“There was little room for diplomacy in Japan’s increasingly extreme world view”
Why did the US not discover the plan to attack Pearl Harbor before it was too late? By December 1941, American decrypting machines were cracking the code used to send messages between Tokyo’s Foreign Ministry and Japanese embassies around the world. But the Foreign Ministry was unaware of the specifics of the Pearl Harbor plan – it had been cooked up within the Navy Ministry. The US simply didn’t get hold of the right intelligence in time.
Here was a rare example of the divisions inside Japan’s power structures working in the country’s favour. Across the 1930s and into the 1940s, factions in Japan’s politics, bureaucracy and military fought viciously over their country’s place in the world, with the most extreme points of view steadily winning out: Japan as a century-long victim of grasping, white western imperialism; Japan now fatally encircled by those powers and their east Asian allies.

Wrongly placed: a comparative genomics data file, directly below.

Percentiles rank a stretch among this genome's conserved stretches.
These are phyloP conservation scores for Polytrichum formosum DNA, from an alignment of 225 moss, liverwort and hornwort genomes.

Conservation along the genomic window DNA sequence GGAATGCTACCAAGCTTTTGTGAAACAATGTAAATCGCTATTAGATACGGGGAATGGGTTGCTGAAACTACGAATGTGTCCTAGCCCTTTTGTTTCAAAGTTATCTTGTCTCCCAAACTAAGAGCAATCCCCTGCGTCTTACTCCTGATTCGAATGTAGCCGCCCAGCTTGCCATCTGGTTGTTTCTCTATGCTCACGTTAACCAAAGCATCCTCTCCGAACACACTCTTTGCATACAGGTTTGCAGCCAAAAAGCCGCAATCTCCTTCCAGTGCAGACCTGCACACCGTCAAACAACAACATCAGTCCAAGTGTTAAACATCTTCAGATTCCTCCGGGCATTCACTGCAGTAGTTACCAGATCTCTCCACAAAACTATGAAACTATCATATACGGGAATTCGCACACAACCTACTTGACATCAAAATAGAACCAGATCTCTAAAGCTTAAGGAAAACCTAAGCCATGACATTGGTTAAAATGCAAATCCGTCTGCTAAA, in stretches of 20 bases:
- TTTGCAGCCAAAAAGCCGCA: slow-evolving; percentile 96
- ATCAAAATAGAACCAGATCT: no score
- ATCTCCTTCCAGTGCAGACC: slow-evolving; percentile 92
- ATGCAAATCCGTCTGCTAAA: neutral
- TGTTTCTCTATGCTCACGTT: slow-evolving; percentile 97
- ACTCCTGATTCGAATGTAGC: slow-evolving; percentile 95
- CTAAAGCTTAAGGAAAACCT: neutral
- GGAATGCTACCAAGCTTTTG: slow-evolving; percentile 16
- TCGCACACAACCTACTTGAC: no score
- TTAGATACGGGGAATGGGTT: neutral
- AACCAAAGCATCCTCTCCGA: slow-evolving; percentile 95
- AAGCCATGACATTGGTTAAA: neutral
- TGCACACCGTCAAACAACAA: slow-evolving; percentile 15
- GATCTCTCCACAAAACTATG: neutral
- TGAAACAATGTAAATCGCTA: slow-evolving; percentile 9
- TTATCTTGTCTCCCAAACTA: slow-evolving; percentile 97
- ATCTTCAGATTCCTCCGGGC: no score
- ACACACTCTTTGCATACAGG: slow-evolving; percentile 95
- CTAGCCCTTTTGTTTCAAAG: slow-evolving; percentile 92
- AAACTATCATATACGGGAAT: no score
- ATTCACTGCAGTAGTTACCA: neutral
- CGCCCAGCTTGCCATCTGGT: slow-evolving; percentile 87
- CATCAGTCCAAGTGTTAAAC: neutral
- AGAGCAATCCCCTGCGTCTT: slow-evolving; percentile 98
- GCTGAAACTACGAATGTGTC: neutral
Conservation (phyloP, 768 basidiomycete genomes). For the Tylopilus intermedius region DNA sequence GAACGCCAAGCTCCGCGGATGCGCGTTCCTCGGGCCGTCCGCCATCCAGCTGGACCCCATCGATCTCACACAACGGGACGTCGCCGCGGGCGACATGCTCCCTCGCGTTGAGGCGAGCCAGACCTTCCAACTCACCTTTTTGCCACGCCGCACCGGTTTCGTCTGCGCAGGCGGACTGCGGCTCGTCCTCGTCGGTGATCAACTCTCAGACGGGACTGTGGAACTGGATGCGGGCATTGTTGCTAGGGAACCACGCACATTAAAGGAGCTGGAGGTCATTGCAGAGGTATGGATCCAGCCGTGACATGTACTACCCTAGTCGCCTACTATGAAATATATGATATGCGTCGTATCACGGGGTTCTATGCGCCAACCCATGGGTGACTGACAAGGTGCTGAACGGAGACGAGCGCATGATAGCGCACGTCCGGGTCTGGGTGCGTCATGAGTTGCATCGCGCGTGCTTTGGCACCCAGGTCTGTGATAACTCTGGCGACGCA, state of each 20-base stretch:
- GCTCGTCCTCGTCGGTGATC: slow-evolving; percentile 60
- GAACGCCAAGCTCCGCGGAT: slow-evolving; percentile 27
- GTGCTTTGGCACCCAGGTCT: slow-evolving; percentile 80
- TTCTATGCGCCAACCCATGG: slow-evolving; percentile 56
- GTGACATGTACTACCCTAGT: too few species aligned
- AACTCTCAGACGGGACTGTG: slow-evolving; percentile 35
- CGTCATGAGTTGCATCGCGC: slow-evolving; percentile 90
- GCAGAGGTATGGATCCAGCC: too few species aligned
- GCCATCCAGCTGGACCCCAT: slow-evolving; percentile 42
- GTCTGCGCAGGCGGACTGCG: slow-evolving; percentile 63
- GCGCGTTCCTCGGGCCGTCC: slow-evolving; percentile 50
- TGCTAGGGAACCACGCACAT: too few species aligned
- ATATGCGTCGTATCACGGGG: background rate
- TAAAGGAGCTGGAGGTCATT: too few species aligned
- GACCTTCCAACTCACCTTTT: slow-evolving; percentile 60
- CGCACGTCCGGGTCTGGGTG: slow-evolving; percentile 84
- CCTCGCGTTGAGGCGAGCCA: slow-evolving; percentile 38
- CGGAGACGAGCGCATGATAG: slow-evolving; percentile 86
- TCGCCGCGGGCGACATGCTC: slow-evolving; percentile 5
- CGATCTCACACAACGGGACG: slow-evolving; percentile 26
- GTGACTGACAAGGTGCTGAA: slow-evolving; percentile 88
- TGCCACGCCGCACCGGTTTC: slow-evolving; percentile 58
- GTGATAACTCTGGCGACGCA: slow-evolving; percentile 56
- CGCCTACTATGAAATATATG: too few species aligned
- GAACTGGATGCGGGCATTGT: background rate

There was little room for diplomacy in a world view like this. Instead, an unwinnable but unstoppable war was launched in China, at the cost of 20 million Chinese lives and the poisoning of relations with America to the point where Pearl Harbor became inevitable – not as grand strategy, but as a desperate attempt to escape the quagmire created by Japan’s divided leadership. On these terms, Pearl Harbor was a perverse success: within a few years, American anger would force an apocalyptic wiping clean of the slate.
Dr Christopher Hardingis the author of Japan Story: In Search of a Nation, 1850 to the Present, published this month (Allen Lane)